The Distance Between Us: Maile Meloy’s Half in Love

I read Half in Love (2003)!  If you have read my post on Maile Meloy, you would know that I’ve read all of Meloy’s work except her first book of short stories, Half in Love.  My library never obtained it and I never bought it, until now.  And I’m not half in love with Meloy’s stories.  I’m all the way in love.

Although the collection has many different themes, stories, settings, types of characters, and plots, what I saw that connected them all is an exploration of the gulf that separates us from each other.  We are all connected in some ways, but in others we are all very much alone.  Meloy’s stories exemplify this.

half in love cover

One story, “Paint,” is quite tragic, with a husband home painting the deck and a wife off to work.  He ends up getting the wooden paint stirrer stuck in his wrist. He passes out, has weakness in his legs, and ultimately can’t make it to a phone, so he waits for his wife to return.  But when she does, she does not look for him or think his absence unusual.  They have separate bedrooms, separate lives.  He tries to call for here, but she instead turns off the light and goes to bed, assuming that he has already done the same.  He pulls the stick out and bleeds to death on the porch.  The story ends there, but just imagine being the wife who finds him in the morning.  What an awful feeling it would be.  But the story shows how disconnected they were even during the mundane, so that when a tragedy struck, they could not connect nor could they be there for each other.

Another story is called “The Ice Harvester.”  It highlights the gulf that divides some generations because of technology.  The little girl skating on the pond, the one who has a refrigerator and central air and heating, does not understand why an old man would cut ice from the lake and haul it away.  Many times we do not understand each other because of age or era.

I again enjoyed “Ranch Girl,” the first story I had previously read of Meloy’s in an anthology.  It is written in second person and describes the life of a rural, ranch girl.  I think it appealed to me because of my own time spent living in a rural area.  Many of the boys I dated in high school were “cowboys” and my friends wore Wranglers.  The life and experiences described in the story, although seemingly specific, are also generic, and I could see my own small town represented in those words and happenings.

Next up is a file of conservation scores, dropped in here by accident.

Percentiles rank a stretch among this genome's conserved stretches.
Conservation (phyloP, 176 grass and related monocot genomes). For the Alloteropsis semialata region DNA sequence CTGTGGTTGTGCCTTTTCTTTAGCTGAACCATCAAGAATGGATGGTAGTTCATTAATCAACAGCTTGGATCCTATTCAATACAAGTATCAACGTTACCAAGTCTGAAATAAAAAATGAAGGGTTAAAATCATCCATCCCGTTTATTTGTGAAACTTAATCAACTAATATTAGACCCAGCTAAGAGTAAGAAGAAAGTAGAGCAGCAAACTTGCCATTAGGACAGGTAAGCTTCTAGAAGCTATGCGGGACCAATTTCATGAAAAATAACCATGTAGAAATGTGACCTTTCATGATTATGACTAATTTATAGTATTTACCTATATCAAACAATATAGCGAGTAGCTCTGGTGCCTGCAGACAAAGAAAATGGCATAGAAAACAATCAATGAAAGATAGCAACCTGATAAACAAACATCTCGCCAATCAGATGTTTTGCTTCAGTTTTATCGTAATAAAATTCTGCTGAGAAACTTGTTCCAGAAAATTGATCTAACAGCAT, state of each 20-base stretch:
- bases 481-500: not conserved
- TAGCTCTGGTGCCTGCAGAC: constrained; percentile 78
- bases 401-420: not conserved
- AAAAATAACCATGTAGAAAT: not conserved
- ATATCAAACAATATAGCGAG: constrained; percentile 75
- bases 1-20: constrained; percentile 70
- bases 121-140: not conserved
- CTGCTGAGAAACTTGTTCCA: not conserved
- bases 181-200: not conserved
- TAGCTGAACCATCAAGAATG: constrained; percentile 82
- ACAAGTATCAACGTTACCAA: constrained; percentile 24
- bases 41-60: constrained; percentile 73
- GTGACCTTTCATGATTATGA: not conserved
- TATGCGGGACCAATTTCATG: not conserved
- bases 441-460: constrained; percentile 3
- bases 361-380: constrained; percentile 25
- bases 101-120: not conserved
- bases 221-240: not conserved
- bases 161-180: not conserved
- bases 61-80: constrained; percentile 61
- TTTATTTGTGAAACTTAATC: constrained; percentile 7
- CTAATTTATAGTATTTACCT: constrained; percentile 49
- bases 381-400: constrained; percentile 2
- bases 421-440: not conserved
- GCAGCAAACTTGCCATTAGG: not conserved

“Last of the White Slaves” is about two gay men living in Saudi Arabia.  One works for the British consulate and the other is his boyfriend.  This story has many layers, but one of them is the idea echoed from the title, that the colonial residents of such countries are the last of the slaves.  Yet, the servants in Miles’s house live their own form of slavery, and the British girl who is beheaded is in her own slave-like situation.  On the surface, the story is about gay men fighting with each other and the life of an expatriate.  Underneath, we see the injustice of framing a servant for stealing to fight with your lover, the complicated nature of living in a foreign country and judging those customs and laws, the longing for home, being an outsider, and making up for the big mistakes one makes.  Miles turns his servant in for stealing (an act committed by his lover Chris because he’s somewhat petty and jealous) and the servant gets his hand cut off.  Miles has to live with that after realizing the truths about the situation.  But the horror has already been done and cannot be undone.

Many of the characters in the stories are lawyers, and their relationships with their clients highlights the distance between us in areas like class, gender, age, and race.  There is distance and I don’t see Meloy making a statement about the immovability of this distance, but instead the absurdity.  Perhaps there is a lesson in these stories of the ridiculous reasons that we keep ourselves apart, either in romantic relationships or in wider contexts, such as culture.  Perhaps some of these gulfs can be bridged.

Now, when I went to Goodreads to mark that I had (finally!) read this book, I found that I had already marked it as “read” and given it 5 stars.  Huh?